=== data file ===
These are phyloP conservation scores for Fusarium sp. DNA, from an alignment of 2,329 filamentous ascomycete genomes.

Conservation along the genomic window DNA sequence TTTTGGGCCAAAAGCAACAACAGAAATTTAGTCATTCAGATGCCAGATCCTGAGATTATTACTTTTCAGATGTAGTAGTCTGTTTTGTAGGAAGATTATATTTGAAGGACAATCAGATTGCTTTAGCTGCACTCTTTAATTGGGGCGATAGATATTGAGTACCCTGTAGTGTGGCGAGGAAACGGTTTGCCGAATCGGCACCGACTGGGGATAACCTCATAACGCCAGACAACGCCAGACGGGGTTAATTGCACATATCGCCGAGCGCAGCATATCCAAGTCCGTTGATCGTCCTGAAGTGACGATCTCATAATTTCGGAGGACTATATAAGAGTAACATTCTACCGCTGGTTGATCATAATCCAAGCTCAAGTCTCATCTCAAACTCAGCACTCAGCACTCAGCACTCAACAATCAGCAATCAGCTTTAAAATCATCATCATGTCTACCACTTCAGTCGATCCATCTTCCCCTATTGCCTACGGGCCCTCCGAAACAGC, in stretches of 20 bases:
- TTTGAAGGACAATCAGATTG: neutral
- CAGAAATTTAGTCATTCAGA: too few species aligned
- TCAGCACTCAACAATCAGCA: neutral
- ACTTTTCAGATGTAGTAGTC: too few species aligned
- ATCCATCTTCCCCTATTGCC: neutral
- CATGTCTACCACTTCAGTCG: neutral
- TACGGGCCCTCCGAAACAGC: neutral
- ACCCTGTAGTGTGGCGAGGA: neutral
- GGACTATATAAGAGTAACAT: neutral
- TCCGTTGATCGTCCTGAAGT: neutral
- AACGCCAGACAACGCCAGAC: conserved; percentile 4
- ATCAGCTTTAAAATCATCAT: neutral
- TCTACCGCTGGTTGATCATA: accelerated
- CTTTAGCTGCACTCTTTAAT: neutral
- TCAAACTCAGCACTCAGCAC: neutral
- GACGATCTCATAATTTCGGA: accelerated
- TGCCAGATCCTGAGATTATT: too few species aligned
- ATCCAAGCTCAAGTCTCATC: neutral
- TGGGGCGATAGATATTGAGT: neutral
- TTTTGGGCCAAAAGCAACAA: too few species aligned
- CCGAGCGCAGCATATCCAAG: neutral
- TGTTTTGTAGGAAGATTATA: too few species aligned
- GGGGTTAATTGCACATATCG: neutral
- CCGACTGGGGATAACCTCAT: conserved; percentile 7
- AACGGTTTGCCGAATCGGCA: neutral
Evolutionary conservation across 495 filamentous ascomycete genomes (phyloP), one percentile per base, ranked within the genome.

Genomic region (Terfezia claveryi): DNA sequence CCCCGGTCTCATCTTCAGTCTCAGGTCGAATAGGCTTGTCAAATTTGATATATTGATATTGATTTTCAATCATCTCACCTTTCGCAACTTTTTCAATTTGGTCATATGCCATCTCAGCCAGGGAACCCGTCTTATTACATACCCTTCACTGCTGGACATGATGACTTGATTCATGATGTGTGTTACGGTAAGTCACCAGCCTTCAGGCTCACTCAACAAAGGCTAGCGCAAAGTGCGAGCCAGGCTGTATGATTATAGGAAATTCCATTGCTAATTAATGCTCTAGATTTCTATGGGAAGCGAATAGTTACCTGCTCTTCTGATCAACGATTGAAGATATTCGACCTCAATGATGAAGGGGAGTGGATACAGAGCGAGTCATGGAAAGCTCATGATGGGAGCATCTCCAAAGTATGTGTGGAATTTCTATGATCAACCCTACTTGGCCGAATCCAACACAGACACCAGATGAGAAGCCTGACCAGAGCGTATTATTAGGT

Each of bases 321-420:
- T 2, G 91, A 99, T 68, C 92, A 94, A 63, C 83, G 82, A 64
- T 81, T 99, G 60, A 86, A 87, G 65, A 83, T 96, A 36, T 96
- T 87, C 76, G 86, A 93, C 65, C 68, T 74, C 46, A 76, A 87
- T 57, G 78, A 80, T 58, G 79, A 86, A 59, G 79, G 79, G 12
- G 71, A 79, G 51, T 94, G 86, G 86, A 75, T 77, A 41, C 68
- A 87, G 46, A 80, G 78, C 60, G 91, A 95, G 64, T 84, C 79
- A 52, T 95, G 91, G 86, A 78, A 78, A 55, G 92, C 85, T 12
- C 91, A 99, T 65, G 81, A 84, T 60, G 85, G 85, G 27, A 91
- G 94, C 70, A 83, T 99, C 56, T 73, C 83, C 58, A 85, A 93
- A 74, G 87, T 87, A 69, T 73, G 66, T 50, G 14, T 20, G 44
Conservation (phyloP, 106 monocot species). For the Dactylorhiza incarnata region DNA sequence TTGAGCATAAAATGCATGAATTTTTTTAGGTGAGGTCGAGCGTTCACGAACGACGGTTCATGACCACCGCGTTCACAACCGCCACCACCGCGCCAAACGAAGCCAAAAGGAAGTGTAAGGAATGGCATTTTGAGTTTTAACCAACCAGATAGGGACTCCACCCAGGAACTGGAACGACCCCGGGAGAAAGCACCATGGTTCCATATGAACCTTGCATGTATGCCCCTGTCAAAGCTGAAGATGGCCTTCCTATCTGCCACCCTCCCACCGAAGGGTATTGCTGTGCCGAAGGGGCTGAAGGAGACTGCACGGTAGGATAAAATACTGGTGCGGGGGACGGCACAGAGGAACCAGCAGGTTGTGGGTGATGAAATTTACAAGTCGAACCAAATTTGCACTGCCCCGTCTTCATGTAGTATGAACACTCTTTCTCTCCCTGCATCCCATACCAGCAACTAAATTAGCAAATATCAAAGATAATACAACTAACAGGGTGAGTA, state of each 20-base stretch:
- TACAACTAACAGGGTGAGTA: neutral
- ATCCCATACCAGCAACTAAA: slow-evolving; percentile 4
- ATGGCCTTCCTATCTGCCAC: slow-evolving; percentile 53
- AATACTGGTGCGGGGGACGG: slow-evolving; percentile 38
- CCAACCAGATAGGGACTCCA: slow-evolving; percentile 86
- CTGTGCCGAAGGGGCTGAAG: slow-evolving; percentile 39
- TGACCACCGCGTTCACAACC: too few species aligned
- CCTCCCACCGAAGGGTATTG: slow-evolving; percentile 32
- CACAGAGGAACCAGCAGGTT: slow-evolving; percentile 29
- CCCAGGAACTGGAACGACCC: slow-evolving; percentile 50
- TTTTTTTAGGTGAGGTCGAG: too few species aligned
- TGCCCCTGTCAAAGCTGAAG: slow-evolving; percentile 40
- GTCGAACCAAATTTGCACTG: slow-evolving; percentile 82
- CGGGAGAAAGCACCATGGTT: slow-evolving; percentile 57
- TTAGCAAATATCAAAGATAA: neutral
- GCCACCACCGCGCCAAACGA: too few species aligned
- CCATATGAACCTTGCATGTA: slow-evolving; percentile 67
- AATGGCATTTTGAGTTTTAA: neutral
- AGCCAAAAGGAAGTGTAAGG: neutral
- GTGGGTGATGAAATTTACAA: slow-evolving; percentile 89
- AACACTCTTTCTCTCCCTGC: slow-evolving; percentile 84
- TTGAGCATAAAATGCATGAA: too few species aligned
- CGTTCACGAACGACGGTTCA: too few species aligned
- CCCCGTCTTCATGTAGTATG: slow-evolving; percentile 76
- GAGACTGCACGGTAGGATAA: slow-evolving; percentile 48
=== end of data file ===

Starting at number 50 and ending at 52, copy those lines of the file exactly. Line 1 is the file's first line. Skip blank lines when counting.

- CACAGAGGAACCAGCAGGTT: slow-evolving; percentile 29
- CCCAGGAACTGGAACGACCC: slow-evolving; percentile 50
- TTTTTTTAGGTGAGGTCGAG: too few species aligned